The collaborative process is a team process. This means that this process can be accessed through an initial contact with any of the professionals in our group, whether this person is a lawyer, a divorce coach, a child specialist or a financial specialist. We have found that people seeking information on how to separate can come to us through different doors, depending on their primary concerns. From there, we help spouses build their collaborative team, comprised of those professionals that can best support them in addressing their particular issues. Each spouse will have to retain a collaborative lawyer, whose role is critical in helping a couple to negotiate their separation agreement, but the couple will also have the expertise of other professionals on the team to work on such aspects as a financial settlement, or a parenting plan. At the first collaborative team meeting, the spouses will sign a Collaborative Participation Agreement with their lawyers and the rest of their professional team. They will commit to sharing information openly, to negotiating in good faith, and to agree not to go to court. At this meeting, their goals and interests will be identified, as well as the particular issues and challenges which need to be addressed. The meeting concludes with the couple having a “road map” of their separation process, in which they have an understanding of which professionals will work with them on which issues, and when they can anticipate pulling all their work together in the form of a legal separation agreement.
In subsequent meetings, the spouses will work together in turn with their lawyers and divorce coaches in a 4-way meeting format, to address each of their identified goals. Divorce coaches may address concerns such as decision-making, communication skills, co-parenting challenges, and protocols for resolving conflicts. Divorce coaches also work individually with the parties to offer emotional support, build skills essential to co-parenting, or assist them with identified goals in moving forward with their lives. At times, the couple may meet with their lawyers and coaches together in reaching settlements, or with their lawyers and their neutral financial specialist. The financial advisor can value a business, consider division of assets, provide advice on sharing income, pensions and insurance, and other financial issues.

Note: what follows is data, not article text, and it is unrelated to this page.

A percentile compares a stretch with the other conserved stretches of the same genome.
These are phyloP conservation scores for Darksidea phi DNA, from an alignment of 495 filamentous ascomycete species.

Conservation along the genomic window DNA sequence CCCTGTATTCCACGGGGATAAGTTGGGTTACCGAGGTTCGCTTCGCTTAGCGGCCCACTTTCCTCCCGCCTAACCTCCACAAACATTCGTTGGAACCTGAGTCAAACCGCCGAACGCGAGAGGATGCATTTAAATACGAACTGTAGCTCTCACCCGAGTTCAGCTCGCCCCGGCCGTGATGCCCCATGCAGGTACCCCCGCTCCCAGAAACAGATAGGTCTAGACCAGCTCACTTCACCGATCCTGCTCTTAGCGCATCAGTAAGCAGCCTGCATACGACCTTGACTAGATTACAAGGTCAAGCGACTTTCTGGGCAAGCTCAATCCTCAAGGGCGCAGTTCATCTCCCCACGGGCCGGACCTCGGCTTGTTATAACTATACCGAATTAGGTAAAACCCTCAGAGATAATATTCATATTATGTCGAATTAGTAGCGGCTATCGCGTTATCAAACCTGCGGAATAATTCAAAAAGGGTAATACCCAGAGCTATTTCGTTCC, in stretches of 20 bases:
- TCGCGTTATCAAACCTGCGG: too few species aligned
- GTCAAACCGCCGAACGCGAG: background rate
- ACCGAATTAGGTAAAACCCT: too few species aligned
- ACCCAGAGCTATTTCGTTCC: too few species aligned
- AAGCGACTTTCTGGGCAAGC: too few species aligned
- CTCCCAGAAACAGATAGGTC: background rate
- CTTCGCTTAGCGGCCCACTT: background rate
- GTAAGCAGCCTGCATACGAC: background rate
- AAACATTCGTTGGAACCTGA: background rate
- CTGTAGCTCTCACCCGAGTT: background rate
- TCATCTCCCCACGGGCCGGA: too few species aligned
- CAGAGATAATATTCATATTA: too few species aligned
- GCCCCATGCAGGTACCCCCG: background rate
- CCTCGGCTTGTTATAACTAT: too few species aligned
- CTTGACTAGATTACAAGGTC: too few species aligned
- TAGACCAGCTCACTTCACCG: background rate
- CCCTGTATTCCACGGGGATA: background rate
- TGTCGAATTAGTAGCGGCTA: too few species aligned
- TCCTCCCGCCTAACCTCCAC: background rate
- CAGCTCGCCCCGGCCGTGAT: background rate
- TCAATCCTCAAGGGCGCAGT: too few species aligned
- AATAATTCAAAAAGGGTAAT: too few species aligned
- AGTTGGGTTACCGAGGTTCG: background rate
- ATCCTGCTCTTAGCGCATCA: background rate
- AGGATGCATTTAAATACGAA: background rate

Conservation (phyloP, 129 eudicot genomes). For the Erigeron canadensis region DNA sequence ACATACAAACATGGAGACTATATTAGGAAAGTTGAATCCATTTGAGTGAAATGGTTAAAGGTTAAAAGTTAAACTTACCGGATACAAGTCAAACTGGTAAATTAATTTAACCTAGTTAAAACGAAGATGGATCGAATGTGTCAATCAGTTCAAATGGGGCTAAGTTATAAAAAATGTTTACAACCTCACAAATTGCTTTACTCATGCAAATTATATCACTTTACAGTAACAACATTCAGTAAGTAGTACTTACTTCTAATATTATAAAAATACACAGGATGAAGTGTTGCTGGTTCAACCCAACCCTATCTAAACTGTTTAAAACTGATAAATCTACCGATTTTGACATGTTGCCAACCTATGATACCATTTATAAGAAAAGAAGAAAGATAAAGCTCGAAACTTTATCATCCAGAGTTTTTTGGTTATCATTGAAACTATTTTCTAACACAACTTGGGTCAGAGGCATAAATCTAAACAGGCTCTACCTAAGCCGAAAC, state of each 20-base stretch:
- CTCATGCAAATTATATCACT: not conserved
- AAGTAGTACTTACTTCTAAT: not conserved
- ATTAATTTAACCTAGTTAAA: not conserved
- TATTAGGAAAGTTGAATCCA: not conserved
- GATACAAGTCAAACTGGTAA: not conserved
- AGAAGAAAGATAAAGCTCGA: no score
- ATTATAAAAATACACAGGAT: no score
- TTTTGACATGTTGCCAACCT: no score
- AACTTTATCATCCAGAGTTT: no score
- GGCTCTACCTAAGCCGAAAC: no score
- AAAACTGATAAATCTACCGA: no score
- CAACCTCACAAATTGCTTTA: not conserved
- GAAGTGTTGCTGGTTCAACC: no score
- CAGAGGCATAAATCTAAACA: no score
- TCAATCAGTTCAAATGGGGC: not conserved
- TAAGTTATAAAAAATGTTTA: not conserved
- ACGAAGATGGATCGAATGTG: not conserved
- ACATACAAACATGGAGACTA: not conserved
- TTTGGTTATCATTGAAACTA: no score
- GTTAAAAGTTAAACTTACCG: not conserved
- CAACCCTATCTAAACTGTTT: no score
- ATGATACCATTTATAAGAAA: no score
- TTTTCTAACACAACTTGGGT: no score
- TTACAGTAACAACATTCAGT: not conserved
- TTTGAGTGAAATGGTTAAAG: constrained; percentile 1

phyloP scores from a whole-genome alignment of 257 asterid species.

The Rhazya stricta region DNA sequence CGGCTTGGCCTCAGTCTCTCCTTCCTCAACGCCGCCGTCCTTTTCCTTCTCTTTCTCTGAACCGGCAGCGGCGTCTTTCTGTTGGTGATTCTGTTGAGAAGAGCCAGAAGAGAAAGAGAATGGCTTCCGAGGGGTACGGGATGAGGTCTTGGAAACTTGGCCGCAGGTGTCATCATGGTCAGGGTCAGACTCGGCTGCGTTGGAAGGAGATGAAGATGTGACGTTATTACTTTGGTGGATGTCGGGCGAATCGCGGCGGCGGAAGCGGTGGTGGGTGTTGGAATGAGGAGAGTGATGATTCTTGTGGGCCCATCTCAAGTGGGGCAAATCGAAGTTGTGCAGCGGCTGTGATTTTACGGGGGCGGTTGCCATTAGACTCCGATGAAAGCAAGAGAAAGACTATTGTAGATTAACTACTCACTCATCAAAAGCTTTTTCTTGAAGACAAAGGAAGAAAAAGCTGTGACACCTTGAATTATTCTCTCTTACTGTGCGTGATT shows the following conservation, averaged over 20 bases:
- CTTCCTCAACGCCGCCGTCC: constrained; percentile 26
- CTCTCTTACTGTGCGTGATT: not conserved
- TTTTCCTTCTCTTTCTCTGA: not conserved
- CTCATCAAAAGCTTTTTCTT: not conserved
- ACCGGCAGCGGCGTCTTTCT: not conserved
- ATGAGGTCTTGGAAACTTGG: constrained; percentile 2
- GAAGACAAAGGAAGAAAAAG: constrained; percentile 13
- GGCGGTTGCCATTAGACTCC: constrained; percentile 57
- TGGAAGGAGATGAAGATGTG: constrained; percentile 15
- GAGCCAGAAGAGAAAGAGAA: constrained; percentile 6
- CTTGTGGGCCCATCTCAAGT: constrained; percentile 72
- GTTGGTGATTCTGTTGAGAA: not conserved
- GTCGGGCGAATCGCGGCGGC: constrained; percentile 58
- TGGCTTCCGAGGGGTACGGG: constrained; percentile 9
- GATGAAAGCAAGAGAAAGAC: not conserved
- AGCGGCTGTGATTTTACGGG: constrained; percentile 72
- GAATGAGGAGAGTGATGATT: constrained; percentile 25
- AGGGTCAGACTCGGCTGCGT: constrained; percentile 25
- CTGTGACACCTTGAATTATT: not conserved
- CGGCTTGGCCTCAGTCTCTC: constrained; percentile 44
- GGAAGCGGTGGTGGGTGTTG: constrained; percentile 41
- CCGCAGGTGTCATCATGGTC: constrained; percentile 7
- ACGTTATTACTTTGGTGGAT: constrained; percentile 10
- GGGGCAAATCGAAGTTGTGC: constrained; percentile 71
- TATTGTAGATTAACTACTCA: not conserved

The parties may also retain a child specialist, whose role is to represent the interests and needs of the couples’ children. The child specialist can meet with the children and parents to assist the parents with post-separation parenting arrangements. A child specialist is a neutral party who will listen to the children in an unbiased manner and with the children’s permission, communicate the children’s views to the parents. The child specialist can advise on parenting that is age-appropriate and will best meet the specific needs of the children. The child specialist attends 4 way meetings with the coaches and the parents to assist with developing a parenting plan for the children, and may also attend meetings with the coaches and lawyers as required.